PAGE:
WASHINGTON, D.C. (
October 11, 2004
) -- Carl B. Feldbaum, president of the Biotechnology Industry Organization (BIO), today issued the following statement on the passing of Christopher Reeve, actor and medical research advocate:
“Christopher Reeve, who was paralyzed from the neck down in horseback riding accident in 1995, turned his condition into an inspiring effort to educate the public on the potential use of human embryonic stem cells to treat a range of ailments including diabetes, spinal-cord injuries, cancer and Parkinson’s disease.
“Mr. Reeve was an uplifting voice at BIO’s annual meeting in Boston in 2000,” Feldbaum said.
In his address to thousands of biotechnology scientists, Mr. Reeve said, “It’s important to give them [patients] hope – not to give them false hope, but to go back to what really is the American mantra, and it is a realistic mantra, that nothing is impossible. Tell them that. Let them know that.”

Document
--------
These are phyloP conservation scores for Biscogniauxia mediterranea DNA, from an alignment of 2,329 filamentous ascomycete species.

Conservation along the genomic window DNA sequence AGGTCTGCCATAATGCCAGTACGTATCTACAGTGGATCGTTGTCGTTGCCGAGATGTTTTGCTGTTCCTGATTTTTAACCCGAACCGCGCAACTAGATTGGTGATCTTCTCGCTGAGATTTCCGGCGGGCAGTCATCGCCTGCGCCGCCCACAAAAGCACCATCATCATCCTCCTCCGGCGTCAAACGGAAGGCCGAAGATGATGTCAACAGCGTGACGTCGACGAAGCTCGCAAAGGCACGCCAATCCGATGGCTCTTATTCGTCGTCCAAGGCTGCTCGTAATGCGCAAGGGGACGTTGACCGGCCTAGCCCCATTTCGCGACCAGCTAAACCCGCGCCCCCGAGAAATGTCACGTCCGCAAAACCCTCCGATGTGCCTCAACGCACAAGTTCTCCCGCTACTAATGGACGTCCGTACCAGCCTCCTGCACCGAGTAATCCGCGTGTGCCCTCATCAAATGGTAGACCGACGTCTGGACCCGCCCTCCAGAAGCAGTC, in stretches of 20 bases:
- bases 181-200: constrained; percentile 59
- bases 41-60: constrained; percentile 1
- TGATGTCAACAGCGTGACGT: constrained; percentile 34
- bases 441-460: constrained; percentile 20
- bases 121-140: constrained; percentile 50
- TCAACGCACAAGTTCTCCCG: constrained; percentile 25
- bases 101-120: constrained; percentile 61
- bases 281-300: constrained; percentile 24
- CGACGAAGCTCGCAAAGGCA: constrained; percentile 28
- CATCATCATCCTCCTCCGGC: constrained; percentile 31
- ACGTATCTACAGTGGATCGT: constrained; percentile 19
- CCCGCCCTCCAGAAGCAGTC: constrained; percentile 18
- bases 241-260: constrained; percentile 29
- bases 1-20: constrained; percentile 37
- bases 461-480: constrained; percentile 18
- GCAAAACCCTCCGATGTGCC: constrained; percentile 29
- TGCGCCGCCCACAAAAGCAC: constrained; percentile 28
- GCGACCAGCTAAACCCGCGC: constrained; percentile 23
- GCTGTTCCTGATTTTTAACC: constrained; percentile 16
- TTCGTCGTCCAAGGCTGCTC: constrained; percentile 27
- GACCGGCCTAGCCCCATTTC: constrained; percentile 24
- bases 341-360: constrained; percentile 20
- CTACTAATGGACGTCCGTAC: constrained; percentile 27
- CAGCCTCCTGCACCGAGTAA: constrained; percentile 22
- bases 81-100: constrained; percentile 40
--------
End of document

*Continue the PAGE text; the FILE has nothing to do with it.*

Currently, California, the first state in the union to take a proactive stance on embryonic stem cell research, is asking voters whether it should provide $3 billion over the next decade to fund this cutting-edge research. Voters will answer the question, referred to as Proposition 71, on the Nov. 2 ballot. BIO supports Proposition 71.
BIO represents more than 1,000 biotechnology companies, academic institutions, state biotechnology centers and related organizations in all 50 U.S. states and 33 other nations. BIO members are involved in the research and development of health-care, agricultural, industrial and environmental biotechnology products.